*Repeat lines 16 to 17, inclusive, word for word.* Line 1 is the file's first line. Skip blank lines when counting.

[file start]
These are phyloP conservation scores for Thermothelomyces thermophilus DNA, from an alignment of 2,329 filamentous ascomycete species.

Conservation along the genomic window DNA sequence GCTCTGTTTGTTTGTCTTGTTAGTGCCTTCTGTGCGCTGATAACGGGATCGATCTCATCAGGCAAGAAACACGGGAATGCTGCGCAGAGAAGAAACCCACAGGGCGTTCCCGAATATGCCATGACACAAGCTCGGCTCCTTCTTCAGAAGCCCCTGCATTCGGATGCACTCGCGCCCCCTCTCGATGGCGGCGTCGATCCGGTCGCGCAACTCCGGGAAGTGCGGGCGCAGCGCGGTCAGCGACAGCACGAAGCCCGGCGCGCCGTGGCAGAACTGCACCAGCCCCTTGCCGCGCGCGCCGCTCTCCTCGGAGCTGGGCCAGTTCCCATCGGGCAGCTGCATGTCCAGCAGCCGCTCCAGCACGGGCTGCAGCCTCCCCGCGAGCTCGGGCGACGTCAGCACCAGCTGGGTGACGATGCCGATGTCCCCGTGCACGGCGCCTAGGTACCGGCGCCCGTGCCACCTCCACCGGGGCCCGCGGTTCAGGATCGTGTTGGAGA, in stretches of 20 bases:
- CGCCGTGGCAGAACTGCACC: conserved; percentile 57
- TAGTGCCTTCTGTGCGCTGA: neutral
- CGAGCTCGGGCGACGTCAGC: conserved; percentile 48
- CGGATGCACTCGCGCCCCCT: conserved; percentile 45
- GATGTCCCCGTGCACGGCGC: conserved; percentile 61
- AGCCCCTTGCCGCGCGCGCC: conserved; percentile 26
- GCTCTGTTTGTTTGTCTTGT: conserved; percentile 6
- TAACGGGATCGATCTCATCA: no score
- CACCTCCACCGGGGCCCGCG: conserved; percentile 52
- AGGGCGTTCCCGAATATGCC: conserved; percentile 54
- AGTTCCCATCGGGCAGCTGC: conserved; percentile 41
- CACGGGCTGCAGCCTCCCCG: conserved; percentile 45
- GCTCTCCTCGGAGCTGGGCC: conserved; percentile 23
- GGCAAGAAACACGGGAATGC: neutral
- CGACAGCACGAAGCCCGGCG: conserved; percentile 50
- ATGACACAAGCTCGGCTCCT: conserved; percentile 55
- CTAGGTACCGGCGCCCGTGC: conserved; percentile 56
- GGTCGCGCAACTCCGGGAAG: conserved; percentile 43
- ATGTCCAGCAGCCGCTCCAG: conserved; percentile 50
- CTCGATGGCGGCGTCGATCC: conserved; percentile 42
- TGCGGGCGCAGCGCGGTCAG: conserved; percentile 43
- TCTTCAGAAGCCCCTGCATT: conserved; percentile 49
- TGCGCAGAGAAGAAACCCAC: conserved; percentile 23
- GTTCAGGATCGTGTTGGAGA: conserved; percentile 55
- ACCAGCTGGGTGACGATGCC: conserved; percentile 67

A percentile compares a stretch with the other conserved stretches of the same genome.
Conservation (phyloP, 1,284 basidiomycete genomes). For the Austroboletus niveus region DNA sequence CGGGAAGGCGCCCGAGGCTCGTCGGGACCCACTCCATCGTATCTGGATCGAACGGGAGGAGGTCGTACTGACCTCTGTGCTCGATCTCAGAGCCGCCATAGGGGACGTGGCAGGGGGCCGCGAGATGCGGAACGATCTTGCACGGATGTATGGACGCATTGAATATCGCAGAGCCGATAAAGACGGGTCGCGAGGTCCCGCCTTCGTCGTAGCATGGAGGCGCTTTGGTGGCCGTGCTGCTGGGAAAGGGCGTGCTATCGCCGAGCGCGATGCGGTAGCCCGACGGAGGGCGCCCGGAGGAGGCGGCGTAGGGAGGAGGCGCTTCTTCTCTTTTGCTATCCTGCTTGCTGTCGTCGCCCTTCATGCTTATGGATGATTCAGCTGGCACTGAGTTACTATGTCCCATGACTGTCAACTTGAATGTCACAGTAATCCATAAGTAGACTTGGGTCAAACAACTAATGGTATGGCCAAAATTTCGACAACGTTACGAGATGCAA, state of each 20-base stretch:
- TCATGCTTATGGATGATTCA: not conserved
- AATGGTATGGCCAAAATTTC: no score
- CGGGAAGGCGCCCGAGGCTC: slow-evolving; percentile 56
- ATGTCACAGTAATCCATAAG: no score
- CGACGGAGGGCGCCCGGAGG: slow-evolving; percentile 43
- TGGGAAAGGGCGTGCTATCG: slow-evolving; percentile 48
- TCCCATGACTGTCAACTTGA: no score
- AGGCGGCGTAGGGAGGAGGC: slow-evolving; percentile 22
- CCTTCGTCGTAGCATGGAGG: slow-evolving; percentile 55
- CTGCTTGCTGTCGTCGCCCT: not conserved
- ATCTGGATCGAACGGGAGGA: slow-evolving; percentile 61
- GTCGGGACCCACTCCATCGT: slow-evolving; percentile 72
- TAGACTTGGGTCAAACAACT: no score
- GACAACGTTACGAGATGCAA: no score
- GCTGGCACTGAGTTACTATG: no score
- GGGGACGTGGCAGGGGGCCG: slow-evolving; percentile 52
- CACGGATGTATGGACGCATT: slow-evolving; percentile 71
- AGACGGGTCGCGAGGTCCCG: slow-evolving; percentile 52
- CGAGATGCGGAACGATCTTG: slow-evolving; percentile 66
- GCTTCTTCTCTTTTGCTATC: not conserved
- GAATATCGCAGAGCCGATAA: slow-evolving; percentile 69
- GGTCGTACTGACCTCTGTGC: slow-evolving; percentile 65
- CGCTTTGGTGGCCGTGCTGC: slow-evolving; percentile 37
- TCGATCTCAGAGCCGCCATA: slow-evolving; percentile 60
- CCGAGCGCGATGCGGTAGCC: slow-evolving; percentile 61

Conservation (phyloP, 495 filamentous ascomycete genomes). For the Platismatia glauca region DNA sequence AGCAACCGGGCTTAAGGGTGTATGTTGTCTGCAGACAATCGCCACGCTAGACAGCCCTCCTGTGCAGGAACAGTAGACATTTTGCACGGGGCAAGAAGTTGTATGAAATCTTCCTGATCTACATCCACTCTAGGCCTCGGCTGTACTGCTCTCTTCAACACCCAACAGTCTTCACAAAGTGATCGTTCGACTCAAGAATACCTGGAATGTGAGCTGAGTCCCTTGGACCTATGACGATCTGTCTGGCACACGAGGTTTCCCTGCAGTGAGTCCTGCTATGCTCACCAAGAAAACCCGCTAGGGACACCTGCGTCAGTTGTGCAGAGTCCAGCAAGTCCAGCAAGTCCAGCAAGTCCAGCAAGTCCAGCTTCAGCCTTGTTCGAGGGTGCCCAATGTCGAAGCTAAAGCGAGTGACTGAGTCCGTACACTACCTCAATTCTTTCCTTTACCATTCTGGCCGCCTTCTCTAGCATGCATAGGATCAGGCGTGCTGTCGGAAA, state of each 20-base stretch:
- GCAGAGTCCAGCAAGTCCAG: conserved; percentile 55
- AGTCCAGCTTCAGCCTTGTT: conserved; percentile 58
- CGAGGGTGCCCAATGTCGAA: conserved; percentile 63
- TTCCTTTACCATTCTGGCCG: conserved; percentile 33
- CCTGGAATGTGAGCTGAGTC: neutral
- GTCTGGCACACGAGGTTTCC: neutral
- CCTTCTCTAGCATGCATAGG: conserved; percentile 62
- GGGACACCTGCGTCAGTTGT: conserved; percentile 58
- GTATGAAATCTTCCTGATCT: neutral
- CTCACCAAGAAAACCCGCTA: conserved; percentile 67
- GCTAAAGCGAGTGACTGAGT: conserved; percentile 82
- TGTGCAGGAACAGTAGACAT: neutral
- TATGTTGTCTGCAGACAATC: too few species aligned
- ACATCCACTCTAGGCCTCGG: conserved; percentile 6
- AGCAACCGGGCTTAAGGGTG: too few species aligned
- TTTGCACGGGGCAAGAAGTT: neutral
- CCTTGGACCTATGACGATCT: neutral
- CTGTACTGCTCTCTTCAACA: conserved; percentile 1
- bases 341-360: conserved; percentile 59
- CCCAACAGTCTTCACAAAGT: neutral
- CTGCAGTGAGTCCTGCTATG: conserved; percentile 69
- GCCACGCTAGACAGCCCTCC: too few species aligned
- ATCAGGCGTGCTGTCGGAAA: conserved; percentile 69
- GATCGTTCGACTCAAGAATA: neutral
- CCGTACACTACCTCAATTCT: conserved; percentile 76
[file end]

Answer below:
- GGCAAGAAACACGGGAATGC: neutral
- CGACAGCACGAAGCCCGGCG: conserved; percentile 50